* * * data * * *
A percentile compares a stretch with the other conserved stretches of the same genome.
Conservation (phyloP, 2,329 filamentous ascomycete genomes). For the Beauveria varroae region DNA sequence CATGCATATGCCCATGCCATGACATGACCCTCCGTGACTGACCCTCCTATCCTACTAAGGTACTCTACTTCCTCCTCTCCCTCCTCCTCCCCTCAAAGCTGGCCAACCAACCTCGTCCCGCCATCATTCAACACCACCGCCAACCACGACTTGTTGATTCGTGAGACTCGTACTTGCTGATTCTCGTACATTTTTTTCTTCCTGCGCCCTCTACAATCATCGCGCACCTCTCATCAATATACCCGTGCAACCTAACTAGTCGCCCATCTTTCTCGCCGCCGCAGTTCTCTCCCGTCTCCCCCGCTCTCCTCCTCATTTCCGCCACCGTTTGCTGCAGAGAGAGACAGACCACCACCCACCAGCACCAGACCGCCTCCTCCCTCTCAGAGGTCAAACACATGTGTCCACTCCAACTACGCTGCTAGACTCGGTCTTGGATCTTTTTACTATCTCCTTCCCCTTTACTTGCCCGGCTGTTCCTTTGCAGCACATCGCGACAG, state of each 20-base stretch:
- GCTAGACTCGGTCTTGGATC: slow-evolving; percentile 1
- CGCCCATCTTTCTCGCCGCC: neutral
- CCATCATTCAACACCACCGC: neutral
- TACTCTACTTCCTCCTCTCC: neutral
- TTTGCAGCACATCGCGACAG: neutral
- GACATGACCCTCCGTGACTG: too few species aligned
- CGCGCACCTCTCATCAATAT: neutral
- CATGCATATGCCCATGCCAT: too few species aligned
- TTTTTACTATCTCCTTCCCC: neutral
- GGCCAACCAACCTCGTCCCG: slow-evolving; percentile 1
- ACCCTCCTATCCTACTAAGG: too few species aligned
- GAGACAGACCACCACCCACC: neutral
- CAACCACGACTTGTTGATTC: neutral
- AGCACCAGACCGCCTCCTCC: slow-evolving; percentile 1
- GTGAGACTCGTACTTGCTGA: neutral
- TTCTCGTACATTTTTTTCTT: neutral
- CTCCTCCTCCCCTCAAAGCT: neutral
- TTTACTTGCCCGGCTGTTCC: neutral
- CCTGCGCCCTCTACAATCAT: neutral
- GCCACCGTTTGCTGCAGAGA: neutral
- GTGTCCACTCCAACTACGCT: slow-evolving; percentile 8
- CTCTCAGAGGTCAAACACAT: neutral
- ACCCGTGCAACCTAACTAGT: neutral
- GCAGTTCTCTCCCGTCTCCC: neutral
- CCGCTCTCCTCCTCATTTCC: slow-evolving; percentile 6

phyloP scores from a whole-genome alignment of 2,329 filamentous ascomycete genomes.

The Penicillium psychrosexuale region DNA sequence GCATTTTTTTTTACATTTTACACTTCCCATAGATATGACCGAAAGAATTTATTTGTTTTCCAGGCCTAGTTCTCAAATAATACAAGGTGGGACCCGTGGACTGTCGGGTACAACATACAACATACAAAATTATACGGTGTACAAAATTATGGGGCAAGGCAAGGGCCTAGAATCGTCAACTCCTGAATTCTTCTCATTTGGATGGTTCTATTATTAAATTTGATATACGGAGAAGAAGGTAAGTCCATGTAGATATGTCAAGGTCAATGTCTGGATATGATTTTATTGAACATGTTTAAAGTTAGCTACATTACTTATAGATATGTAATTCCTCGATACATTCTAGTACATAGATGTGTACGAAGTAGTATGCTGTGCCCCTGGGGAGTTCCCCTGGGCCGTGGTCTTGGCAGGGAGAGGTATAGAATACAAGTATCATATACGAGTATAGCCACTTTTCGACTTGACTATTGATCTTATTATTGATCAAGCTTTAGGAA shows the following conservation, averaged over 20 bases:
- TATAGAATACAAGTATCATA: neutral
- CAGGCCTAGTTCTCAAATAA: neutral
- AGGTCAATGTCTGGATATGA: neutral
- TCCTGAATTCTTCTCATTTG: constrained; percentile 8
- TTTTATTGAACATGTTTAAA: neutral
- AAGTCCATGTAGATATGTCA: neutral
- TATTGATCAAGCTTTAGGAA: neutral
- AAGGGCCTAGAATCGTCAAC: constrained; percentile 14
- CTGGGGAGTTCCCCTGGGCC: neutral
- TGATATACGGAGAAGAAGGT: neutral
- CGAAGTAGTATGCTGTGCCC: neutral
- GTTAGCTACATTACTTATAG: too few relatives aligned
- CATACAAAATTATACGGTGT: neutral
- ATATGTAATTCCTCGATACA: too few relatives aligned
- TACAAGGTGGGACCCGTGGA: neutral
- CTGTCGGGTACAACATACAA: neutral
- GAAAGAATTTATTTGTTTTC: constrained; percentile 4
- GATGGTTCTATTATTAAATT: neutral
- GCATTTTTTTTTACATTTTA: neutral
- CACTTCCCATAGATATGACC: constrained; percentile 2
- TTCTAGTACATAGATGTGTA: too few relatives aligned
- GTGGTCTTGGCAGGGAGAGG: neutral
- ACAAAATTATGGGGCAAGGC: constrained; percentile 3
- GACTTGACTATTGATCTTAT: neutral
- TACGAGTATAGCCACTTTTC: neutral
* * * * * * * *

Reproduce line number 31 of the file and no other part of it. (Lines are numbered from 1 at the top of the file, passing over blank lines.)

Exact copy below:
- CAGGCCTAGTTCTCAAATAA: neutral